Revisiting that exodus provides parallels with Europe's current turmoil and offers some lessons about the impact of a surge of desperate refugees and/or migrants. The Hungarian crisis would also become the template on which the international community would handle later refugee crises.
On October 23, 1956, a student protest in Budapest against communist rule quickly found broader support. Initially only a few hundred Hungarians tried to leave the country. But when the Soviet Union sent in armored columns to crush the revolt on November 4, the trickle became a surge.
Altogether some 200,000 Hungarians fled in trucks, trains and on foot. The vast majority was able to enter Austria because border fences had been dismantled earlier in 1956 and minefields removed (as they would be again in 1989 with happier results.)
Austria's interior minister, Oskar Helmer, announced that every Hungarian refugee would be granted political asylum. The Austrian people showed great compassion in the face of the sudden influx. Some braved freezing cold to set up camps on the border, where fires and blankets welcomed the exhausted Hungarians.
Joseph Nagyvary, one of the Hungarians to escape, wrote decades later
: "Among the people I remember with immense gratitude are the students from the universities of Vienna. Many of them sacrificed an entire semester of study to provide essential services to the refugees."
In "The Bridge at Andau," author James Michener wrote: "It would require another book to describe in detail Austria's contribution to freedom. ... If I am ever required to be a refugee, I hope to make it to Austria."
Many more would; the Austrians accepted Czech, Polish and Bosnian refugees in later decades. But in 1956 their generosity was all the more remarkable because Austria was still coping with the devastation of World War II.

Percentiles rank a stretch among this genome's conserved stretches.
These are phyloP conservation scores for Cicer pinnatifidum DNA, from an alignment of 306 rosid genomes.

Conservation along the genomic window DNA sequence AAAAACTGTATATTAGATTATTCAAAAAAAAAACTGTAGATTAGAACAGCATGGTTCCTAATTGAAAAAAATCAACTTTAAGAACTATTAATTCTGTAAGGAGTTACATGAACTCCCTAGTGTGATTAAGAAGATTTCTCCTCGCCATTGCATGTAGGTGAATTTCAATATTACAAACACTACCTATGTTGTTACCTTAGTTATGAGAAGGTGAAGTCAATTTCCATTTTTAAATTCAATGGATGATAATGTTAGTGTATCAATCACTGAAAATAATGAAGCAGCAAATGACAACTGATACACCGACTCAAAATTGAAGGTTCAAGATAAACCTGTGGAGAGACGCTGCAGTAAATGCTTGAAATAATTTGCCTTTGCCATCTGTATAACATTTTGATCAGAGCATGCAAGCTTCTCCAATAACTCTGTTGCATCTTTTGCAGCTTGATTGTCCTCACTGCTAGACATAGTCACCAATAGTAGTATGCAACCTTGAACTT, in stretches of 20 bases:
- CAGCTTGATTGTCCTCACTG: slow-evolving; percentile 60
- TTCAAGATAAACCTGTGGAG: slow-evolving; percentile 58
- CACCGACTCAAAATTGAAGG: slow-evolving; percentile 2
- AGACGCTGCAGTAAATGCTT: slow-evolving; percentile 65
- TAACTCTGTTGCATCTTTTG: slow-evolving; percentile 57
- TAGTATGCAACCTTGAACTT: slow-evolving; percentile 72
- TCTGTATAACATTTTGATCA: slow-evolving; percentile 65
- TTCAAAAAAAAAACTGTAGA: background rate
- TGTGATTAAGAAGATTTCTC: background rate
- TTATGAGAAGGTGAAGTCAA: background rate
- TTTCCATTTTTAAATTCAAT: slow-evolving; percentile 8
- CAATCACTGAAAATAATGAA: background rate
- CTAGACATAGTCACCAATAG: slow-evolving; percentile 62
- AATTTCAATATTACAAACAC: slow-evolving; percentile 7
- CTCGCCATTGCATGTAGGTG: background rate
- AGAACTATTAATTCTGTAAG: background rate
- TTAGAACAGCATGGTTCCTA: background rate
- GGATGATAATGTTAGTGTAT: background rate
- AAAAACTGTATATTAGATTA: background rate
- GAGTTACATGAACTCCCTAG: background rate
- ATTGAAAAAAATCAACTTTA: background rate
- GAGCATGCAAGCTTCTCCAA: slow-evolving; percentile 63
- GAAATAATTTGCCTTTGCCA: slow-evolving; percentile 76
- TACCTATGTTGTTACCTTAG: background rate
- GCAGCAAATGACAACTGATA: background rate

Austria had only recovered its sovereignty the previous year after a decade of occupation by the allied powers. Vienna was a city of bombed out buildings, vividly portrayed in the movie "The Third Man
." The recently vacated barracks of the occupying forces were the only obvious resources for the refugees.
By comparison, the German government today says it can spend more than $5 billion to manage as many as 800,000 refugees this year alone without needing to raise taxes. If it was a question of capacity and cash in 1956, it isn't now.
But compassion and sympathy can be fleeting sentiments. Austria was responding to an emergency in 1956, but within days of the Soviet crackdown was worried it would be left to shoulder the burden of accommodating the refugees -- just as today Austria and Germany are demanding
their European partners help absorb the new tide of refugees.
In 1956, the Austrian media soon began to carp about the cost of the Hungarian influx and competition for jobs. And in Germany today, coalition partners have criticized Chancellor Angela Merkel
for sending a "totally wrong signal" in opening the door to so many asylum-seekers. And anti-refugee protests in Saxony last month turned violent.
Ultimately, the response of the international community in 1956 set a standard rarely matched since. True, the Hungarian refugees needed to cross just one border, not several as those today must. Even so, just 10 weeks after Soviet tanks crushed the uprising, 92,950 Hungarians had already been transported from Austria to new beginnings elsewhere in Europe and North America. Several countries, such as Canada, waived their screening standards.
There are important differences between 1956 and today. The Hungarians were fellow Europeans; until the early 20th century, they and the Austrians had belonged to the same country. The cultural bridge was far shorter than that faced by the Syrians, Iraqis and Eritreans of 2015.
Several East European governments -- Hungary and Slovakia among them -- have voiced anxieties about the possibility of militants among the Syrians and Iraqis coming north, or radical Islam taking root in what are socially conservative and homogeneous Christian countries.